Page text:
Boards…Boards…Boards. They can make or break a nonprofit organization. In a few weeks, we will be launching a series of conversations focused on nonprofit boards. Join us today for a sneak peek of what is to come.
0:09 Cynthia Rojas
Hi, good morning. I have no idea this was rolling. My timer says 12 seconds have passed. All mine, I apologize for that. Some technical difficulties, but you are not here to hear about my technical difficulties. We are going to start a series on all things nonprofit boards, and we are so excited. Today’s show we are going to talk about what you can anticipate for the next several weeks.
In terms of topics. Do you have a fully engaged board? Or do you struggle to even get your board members to meetings? nonprofit boards are an essential component of a nonprofit organization. In fact, they can make or break your agency. So join us as we talk about all things nonprofit boards.
1:36 Cynthia Rojas
Hi, everyone. Welcome to Coffee Time with Masterminds, a 30 minute show for and with leaders of nonprofit mission based organizations. We welcome our viewers in the USA and our listeners in Australia. Welcome. And if you are listening to us or viewing us today, put your name and where you’re from in the comments. We always want to hear where our viewers are coming from. So you are watching Coffee Time with Masterminds. I am Cynthia Rojas and I want to bring on my co-host, Pieta Blakely.
2:15 Pieta Blakely
2:16 Cynthia Rojas
Hi, Pieta, you could tell I’m a little excited.
2:20 Pieta Blakely
I’m excited too. I have a lot of questions about this topic.
2:24 Cynthia Rojas
2:27 Pieta Blakely
Since I joined the board, I have worked with the board, But I’m still not really sure how they’re supposed to work.
2:34 Cynthia Rojas
Yeah. I love that. I think there are board members who don’t know how they’re supposed to work. You’re not alone. Yeah, this topic and making it a series is inspired by the fact that a day doesn’t go by, that I don’t hear either about an issue. Or hear how a board member or board of directors is helping or moving an organization along or hindering an organization. So we figured, well, to a major component of a nonprofit organization. There are legal ramifications and legal implications to being on the board, but also having a board as a nonprofit. So why not talk about it?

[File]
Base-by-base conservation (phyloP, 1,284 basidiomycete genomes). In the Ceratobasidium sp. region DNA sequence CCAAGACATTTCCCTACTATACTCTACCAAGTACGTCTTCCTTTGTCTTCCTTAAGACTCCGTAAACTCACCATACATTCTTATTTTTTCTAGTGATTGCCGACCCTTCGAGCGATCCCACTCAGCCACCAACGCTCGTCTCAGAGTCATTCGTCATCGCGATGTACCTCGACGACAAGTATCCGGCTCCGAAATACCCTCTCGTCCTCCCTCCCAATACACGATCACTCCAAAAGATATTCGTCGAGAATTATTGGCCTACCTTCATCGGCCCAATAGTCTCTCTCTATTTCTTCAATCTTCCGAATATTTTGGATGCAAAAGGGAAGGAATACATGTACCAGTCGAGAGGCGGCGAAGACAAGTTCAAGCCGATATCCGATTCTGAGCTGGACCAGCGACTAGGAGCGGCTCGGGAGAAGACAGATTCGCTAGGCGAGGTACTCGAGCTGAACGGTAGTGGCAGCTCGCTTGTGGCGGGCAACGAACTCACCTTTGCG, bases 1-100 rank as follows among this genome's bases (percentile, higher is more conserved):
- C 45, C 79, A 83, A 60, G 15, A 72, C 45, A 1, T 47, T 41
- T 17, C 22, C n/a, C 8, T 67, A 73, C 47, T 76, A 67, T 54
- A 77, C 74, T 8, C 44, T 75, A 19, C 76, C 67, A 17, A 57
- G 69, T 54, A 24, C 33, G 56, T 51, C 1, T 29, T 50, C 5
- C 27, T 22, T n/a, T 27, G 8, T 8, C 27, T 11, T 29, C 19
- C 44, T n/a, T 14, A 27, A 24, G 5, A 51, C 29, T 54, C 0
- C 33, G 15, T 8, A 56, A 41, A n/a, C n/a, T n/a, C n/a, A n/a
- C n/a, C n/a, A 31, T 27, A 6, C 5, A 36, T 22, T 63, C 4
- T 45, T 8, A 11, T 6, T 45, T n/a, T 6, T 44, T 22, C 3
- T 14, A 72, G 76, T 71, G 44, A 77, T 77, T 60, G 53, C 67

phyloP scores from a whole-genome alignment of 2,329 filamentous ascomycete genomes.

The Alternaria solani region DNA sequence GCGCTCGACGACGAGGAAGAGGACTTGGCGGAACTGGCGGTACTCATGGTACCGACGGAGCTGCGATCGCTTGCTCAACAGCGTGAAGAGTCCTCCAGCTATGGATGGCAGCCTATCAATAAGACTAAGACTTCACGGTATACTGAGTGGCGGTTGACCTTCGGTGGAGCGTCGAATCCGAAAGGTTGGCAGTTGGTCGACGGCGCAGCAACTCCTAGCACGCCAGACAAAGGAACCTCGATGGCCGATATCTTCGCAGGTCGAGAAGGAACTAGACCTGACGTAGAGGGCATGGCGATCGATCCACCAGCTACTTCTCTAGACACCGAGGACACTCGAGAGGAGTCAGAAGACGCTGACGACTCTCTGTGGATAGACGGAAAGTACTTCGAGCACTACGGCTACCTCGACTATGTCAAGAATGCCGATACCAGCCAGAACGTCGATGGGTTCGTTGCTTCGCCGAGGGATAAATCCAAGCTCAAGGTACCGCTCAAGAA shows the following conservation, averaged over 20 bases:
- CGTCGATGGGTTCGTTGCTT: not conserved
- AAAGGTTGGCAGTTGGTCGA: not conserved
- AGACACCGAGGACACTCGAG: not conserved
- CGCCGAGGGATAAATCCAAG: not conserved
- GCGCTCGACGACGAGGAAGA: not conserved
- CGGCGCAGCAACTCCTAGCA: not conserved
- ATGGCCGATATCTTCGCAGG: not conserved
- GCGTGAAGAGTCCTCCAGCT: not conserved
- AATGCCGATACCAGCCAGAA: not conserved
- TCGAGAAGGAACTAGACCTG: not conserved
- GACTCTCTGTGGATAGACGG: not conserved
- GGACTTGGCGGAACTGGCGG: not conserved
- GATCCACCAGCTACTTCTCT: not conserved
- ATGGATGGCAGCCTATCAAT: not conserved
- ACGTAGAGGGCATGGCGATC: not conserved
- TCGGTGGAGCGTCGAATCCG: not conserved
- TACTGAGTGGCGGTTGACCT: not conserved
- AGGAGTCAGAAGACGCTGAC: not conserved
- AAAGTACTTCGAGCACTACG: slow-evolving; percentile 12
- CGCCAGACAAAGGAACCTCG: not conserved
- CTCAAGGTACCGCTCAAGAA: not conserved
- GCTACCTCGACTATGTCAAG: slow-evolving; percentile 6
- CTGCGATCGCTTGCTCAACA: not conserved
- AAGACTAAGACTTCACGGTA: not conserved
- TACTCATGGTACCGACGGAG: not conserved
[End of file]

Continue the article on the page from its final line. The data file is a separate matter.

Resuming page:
3:26 Pieta Blakely
This is great. This is a good time. I think a lot of organizations are sort of in a reset. And the board is where you know, is the place to start?
3:36 Cynthia Rojas
Well, well, let’s jump to that part of the conversation, which is how boards have changed since COVID-19. Right, so your traditional board role may be looking a little differently these days. And I just wanted to know what you, Pieta, have you experienced anything in your organization in terms of shifts in board role or responsibility?
4:09 Pieta Blakely
Well, I don’t know that I have a sample. I’ve seen a lot. I think I’ve been hearing a lot of conversations about what level the board should be involved at. And as part of this, maybe I think you probably know better than I do that they had to get more actively involved in day to day work during COVID Because there was more work or there was less staff or there were new initiatives.
And in my experience, it’s always bad when you have board members in operations. So, we could talk about why. right? You could probably fill in from a more theoretical perspective why it’s bad. So, I think like, there’s what I’m hearing is some conversations about distinguishing between board, big picture strategy work and staff. Everyday getting things done works. I bet you.
5:09 Cynthia Rojas
Yeah! so that’s exactly what’s happening right? Boards look a little differently. traditionally you did not want your board to be involved in personnel matters, right? The only personnel matters your board should be involved in is in hiring, evaluating and supporting the leader of the organization. There is a very clear separation of duty, much like we have in our three branches of government not being saying what they are.
5:45 Pieta Blakely
But this is really important, the way I understand it, is the board hires and manages the executive director. And they trust them. They trust them to do their job. When the board is going around the executive director and doing anything under the executive director. they are signifying that they don’t trust them. And it would be better if they replaced them with somebody that they don’t trust. That’s how I see it.